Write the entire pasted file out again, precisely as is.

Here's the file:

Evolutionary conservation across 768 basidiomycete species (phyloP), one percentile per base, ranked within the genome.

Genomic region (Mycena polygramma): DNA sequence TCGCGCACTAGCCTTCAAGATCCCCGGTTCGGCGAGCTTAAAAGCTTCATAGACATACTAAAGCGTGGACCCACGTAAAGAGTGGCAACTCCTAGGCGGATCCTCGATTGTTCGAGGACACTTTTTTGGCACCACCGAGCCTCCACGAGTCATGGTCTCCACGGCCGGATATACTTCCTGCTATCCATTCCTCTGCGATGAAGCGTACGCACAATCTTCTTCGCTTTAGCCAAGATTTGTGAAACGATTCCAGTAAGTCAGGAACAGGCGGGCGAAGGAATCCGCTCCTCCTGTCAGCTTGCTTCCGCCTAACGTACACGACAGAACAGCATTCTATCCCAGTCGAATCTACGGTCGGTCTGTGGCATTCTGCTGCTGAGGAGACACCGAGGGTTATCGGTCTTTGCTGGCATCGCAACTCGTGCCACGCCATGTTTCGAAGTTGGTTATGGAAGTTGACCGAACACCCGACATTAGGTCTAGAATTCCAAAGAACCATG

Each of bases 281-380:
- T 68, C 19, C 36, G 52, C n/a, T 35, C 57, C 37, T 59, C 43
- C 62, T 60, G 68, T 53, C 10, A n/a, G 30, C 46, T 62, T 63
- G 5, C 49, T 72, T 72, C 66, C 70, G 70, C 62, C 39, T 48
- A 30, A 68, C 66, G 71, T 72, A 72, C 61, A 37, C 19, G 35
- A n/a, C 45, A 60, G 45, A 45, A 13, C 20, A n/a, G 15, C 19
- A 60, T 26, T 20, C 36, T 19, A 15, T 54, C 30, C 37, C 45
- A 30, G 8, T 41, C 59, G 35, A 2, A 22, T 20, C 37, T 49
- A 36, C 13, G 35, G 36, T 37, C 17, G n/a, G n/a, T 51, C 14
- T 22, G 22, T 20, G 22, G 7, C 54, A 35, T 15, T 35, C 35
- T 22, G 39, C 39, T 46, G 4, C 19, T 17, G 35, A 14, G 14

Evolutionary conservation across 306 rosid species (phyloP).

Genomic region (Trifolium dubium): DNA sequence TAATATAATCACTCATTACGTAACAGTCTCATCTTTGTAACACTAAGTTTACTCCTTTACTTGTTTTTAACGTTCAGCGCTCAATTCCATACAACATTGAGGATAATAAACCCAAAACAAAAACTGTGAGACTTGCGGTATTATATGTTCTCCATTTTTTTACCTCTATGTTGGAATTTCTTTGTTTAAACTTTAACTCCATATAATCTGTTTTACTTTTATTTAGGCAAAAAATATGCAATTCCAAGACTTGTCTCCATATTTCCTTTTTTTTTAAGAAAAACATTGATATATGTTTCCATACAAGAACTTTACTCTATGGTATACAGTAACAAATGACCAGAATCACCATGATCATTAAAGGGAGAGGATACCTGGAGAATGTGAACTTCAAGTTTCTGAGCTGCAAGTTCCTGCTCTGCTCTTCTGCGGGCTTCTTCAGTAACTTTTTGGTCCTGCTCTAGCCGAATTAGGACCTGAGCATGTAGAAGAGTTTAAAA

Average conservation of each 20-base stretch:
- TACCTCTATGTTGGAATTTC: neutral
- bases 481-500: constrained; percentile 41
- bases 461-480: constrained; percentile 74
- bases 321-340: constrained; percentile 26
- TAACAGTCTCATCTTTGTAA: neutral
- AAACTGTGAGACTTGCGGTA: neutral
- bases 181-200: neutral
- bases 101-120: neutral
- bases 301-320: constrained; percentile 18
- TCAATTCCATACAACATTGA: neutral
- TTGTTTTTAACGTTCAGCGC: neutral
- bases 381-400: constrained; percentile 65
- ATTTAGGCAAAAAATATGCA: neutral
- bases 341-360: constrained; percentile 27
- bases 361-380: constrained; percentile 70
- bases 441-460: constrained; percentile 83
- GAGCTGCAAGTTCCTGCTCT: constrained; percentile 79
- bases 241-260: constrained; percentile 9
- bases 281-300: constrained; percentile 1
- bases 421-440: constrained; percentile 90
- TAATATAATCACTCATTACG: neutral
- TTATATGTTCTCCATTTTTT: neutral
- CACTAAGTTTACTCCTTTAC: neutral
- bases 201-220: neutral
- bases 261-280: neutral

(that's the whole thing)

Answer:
Evolutionary conservation across 768 basidiomycete species (phyloP), one percentile per base, ranked within the genome.

Genomic region (Mycena polygramma): DNA sequence TCGCGCACTAGCCTTCAAGATCCCCGGTTCGGCGAGCTTAAAAGCTTCATAGACATACTAAAGCGTGGACCCACGTAAAGAGTGGCAACTCCTAGGCGGATCCTCGATTGTTCGAGGACACTTTTTTGGCACCACCGAGCCTCCACGAGTCATGGTCTCCACGGCCGGATATACTTCCTGCTATCCATTCCTCTGCGATGAAGCGTACGCACAATCTTCTTCGCTTTAGCCAAGATTTGTGAAACGATTCCAGTAAGTCAGGAACAGGCGGGCGAAGGAATCCGCTCCTCCTGTCAGCTTGCTTCCGCCTAACGTACACGACAGAACAGCATTCTATCCCAGTCGAATCTACGGTCGGTCTGTGGCATTCTGCTGCTGAGGAGACACCGAGGGTTATCGGTCTTTGCTGGCATCGCAACTCGTGCCACGCCATGTTTCGAAGTTGGTTATGGAAGTTGACCGAACACCCGACATTAGGTCTAGAATTCCAAAGAACCATG

Each of bases 281-380:
- T 68, C 19, C 36, G 52, C n/a, T 35, C 57, C 37, T 59, C 43
- C 62, T 60, G 68, T 53, C 10, A n/a, G 30, C 46, T 62, T 63
- G 5, C 49, T 72, T 72, C 66, C 70, G 70, C 62, C 39, T 48
- A 30, A 68, C 66, G 71, T 72, A 72, C 61, A 37, C 19, G 35
- A n/a, C 45, A 60, G 45, A 45, A 13, C 20, A n/a, G 15, C 19
- A 60, T 26, T 20, C 36, T 19, A 15, T 54, C 30, C 37, C 45
- A 30, G 8, T 41, C 59, G 35, A 2, A 22, T 20, C 37, T 49
- A 36, C 13, G 35, G 36, T 37, C 17, G n/a, G n/a, T 51, C 14
- T 22, G 22, T 20, G 22, G 7, C 54, A 35, T 15, T 35, C 35
- T 22, G 39, C 39, T 46, G 4, C 19, T 17, G 35, A 14, G 14

Evolutionary conservation across 306 rosid species (phyloP).

Genomic region (Trifolium dubium): DNA sequence TAATATAATCACTCATTACGTAACAGTCTCATCTTTGTAACACTAAGTTTACTCCTTTACTTGTTTTTAACGTTCAGCGCTCAATTCCATACAACATTGAGGATAATAAACCCAAAACAAAAACTGTGAGACTTGCGGTATTATATGTTCTCCATTTTTTTACCTCTATGTTGGAATTTCTTTGTTTAAACTTTAACTCCATATAATCTGTTTTACTTTTATTTAGGCAAAAAATATGCAATTCCAAGACTTGTCTCCATATTTCCTTTTTTTTTAAGAAAAACATTGATATATGTTTCCATACAAGAACTTTACTCTATGGTATACAGTAACAAATGACCAGAATCACCATGATCATTAAAGGGAGAGGATACCTGGAGAATGTGAACTTCAAGTTTCTGAGCTGCAAGTTCCTGCTCTGCTCTTCTGCGGGCTTCTTCAGTAACTTTTTGGTCCTGCTCTAGCCGAATTAGGACCTGAGCATGTAGAAGAGTTTAAAA

Average conservation of each 20-base stretch:
- TACCTCTATGTTGGAATTTC: neutral
- bases 481-500: constrained; percentile 41
- bases 461-480: constrained; percentile 74
- bases 321-340: constrained; percentile 26
- TAACAGTCTCATCTTTGTAA: neutral
- AAACTGTGAGACTTGCGGTA: neutral
- bases 181-200: neutral
- bases 101-120: neutral
- bases 301-320: constrained; percentile 18
- TCAATTCCATACAACATTGA: neutral
- TTGTTTTTAACGTTCAGCGC: neutral
- bases 381-400: constrained; percentile 65
- ATTTAGGCAAAAAATATGCA: neutral
- bases 341-360: constrained; percentile 27
- bases 361-380: constrained; percentile 70
- bases 441-460: constrained; percentile 83
- GAGCTGCAAGTTCCTGCTCT: constrained; percentile 79
- bases 241-260: constrained; percentile 9
- bases 281-300: constrained; percentile 1
- bases 421-440: constrained; percentile 90
- TAATATAATCACTCATTACG: neutral
- TTATATGTTCTCCATTTTTT: neutral
- CACTAAGTTTACTCCTTTAC: neutral
- bases 201-220: neutral
- bases 261-280: neutral